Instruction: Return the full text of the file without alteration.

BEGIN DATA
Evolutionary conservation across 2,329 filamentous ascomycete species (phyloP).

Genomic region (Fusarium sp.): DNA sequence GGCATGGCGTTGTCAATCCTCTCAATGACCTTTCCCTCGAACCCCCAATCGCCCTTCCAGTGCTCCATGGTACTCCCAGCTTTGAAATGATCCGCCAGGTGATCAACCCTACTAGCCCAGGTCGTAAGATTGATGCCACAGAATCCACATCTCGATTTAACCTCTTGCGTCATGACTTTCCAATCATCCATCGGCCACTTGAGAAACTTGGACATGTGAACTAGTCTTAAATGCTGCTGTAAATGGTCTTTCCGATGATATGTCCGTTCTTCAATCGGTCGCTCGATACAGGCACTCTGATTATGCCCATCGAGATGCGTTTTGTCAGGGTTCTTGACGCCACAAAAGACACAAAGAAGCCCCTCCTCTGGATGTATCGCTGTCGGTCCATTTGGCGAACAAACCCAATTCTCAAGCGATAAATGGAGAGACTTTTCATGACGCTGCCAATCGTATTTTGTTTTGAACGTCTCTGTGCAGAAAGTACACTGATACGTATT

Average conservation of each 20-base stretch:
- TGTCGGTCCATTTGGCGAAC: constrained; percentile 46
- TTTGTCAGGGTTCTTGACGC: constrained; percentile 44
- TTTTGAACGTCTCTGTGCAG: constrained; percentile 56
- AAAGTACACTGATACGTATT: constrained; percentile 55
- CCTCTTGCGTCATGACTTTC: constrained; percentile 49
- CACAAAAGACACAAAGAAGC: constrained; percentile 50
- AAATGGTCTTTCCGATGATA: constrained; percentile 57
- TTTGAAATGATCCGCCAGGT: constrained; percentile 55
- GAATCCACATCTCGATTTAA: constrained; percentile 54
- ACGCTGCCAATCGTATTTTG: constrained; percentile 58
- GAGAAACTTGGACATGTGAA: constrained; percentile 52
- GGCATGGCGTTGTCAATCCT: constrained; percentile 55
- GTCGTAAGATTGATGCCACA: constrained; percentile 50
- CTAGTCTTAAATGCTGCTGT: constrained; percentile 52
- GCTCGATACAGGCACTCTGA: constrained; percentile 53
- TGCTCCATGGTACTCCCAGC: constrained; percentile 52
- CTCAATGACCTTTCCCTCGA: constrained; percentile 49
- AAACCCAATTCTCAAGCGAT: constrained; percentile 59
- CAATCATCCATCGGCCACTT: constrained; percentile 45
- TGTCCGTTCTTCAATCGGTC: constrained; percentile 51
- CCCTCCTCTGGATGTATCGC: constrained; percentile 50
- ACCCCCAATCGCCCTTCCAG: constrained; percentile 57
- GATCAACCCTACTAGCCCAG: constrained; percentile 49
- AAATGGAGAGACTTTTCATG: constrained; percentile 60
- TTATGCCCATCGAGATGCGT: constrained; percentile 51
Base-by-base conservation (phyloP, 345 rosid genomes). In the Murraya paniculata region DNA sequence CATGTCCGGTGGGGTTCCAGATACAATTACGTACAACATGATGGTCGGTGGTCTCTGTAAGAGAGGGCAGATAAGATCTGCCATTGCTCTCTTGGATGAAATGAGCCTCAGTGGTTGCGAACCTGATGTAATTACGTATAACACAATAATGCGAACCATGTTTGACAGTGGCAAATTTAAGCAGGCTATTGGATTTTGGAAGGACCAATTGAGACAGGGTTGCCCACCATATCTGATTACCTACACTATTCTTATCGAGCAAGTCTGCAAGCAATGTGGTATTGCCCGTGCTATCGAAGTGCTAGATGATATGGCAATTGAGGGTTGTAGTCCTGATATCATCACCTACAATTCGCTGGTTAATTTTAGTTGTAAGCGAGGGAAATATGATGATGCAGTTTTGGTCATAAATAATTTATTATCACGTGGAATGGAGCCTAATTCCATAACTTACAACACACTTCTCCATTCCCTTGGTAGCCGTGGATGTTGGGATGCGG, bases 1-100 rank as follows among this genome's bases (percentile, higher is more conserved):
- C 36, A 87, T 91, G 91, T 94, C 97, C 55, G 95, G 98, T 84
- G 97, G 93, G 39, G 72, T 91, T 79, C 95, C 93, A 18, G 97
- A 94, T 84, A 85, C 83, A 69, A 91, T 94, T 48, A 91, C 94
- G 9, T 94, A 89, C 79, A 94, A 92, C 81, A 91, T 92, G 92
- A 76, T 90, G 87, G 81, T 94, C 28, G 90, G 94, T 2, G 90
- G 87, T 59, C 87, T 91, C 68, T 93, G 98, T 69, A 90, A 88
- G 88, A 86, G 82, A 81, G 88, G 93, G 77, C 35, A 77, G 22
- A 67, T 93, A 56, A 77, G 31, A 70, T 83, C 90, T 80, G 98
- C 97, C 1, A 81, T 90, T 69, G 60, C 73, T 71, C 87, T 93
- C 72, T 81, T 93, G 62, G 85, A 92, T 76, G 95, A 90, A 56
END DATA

Evolutionary conservation across 2,329 filamentous ascomycete species (phyloP).

Genomic region (Fusarium sp.): DNA sequence GGCATGGCGTTGTCAATCCTCTCAATGACCTTTCCCTCGAACCCCCAATCGCCCTTCCAGTGCTCCATGGTACTCCCAGCTTTGAAATGATCCGCCAGGTGATCAACCCTACTAGCCCAGGTCGTAAGATTGATGCCACAGAATCCACATCTCGATTTAACCTCTTGCGTCATGACTTTCCAATCATCCATCGGCCACTTGAGAAACTTGGACATGTGAACTAGTCTTAAATGCTGCTGTAAATGGTCTTTCCGATGATATGTCCGTTCTTCAATCGGTCGCTCGATACAGGCACTCTGATTATGCCCATCGAGATGCGTTTTGTCAGGGTTCTTGACGCCACAAAAGACACAAAGAAGCCCCTCCTCTGGATGTATCGCTGTCGGTCCATTTGGCGAACAAACCCAATTCTCAAGCGATAAATGGAGAGACTTTTCATGACGCTGCCAATCGTATTTTGTTTTGAACGTCTCTGTGCAGAAAGTACACTGATACGTATT

Average conservation of each 20-base stretch:
- TGTCGGTCCATTTGGCGAAC: constrained; percentile 46
- TTTGTCAGGGTTCTTGACGC: constrained; percentile 44
- TTTTGAACGTCTCTGTGCAG: constrained; percentile 56
- AAAGTACACTGATACGTATT: constrained; percentile 55
- CCTCTTGCGTCATGACTTTC: constrained; percentile 49
- CACAAAAGACACAAAGAAGC: constrained; percentile 50
- AAATGGTCTTTCCGATGATA: constrained; percentile 57
- TTTGAAATGATCCGCCAGGT: constrained; percentile 55
- GAATCCACATCTCGATTTAA: constrained; percentile 54
- ACGCTGCCAATCGTATTTTG: constrained; percentile 58
- GAGAAACTTGGACATGTGAA: constrained; percentile 52
- GGCATGGCGTTGTCAATCCT: constrained; percentile 55
- GTCGTAAGATTGATGCCACA: constrained; percentile 50
- CTAGTCTTAAATGCTGCTGT: constrained; percentile 52
- GCTCGATACAGGCACTCTGA: constrained; percentile 53
- TGCTCCATGGTACTCCCAGC: constrained; percentile 52
- CTCAATGACCTTTCCCTCGA: constrained; percentile 49
- AAACCCAATTCTCAAGCGAT: constrained; percentile 59
- CAATCATCCATCGGCCACTT: constrained; percentile 45
- TGTCCGTTCTTCAATCGGTC: constrained; percentile 51
- CCCTCCTCTGGATGTATCGC: constrained; percentile 50
- ACCCCCAATCGCCCTTCCAG: constrained; percentile 57
- GATCAACCCTACTAGCCCAG: constrained; percentile 49
- AAATGGAGAGACTTTTCATG: constrained; percentile 60
- TTATGCCCATCGAGATGCGT: constrained; percentile 51
Base-by-base conservation (phyloP, 345 rosid genomes). In the Murraya paniculata region DNA sequence CATGTCCGGTGGGGTTCCAGATACAATTACGTACAACATGATGGTCGGTGGTCTCTGTAAGAGAGGGCAGATAAGATCTGCCATTGCTCTCTTGGATGAAATGAGCCTCAGTGGTTGCGAACCTGATGTAATTACGTATAACACAATAATGCGAACCATGTTTGACAGTGGCAAATTTAAGCAGGCTATTGGATTTTGGAAGGACCAATTGAGACAGGGTTGCCCACCATATCTGATTACCTACACTATTCTTATCGAGCAAGTCTGCAAGCAATGTGGTATTGCCCGTGCTATCGAAGTGCTAGATGATATGGCAATTGAGGGTTGTAGTCCTGATATCATCACCTACAATTCGCTGGTTAATTTTAGTTGTAAGCGAGGGAAATATGATGATGCAGTTTTGGTCATAAATAATTTATTATCACGTGGAATGGAGCCTAATTCCATAACTTACAACACACTTCTCCATTCCCTTGGTAGCCGTGGATGTTGGGATGCGG, bases 1-100 rank as follows among this genome's bases (percentile, higher is more conserved):
- C 36, A 87, T 91, G 91, T 94, C 97, C 55, G 95, G 98, T 84
- G 97, G 93, G 39, G 72, T 91, T 79, C 95, C 93, A 18, G 97
- A 94, T 84, A 85, C 83, A 69, A 91, T 94, T 48, A 91, C 94
- G 9, T 94, A 89, C 79, A 94, A 92, C 81, A 91, T 92, G 92
- A 76, T 90, G 87, G 81, T 94, C 28, G 90, G 94, T 2, G 90
- G 87, T 59, C 87, T 91, C 68, T 93, G 98, T 69, A 90, A 88
- G 88, A 86, G 82, A 81, G 88, G 93, G 77, C 35, A 77, G 22
- A 67, T 93, A 56, A 77, G 31, A 70, T 83, C 90, T 80, G 98
- C 97, C 1, A 81, T 90, T 69, G 60, C 73, T 71, C 87, T 93
- C 72, T 81, T 93, G 62, G 85, A 92, T 76, G 95, A 90, A 56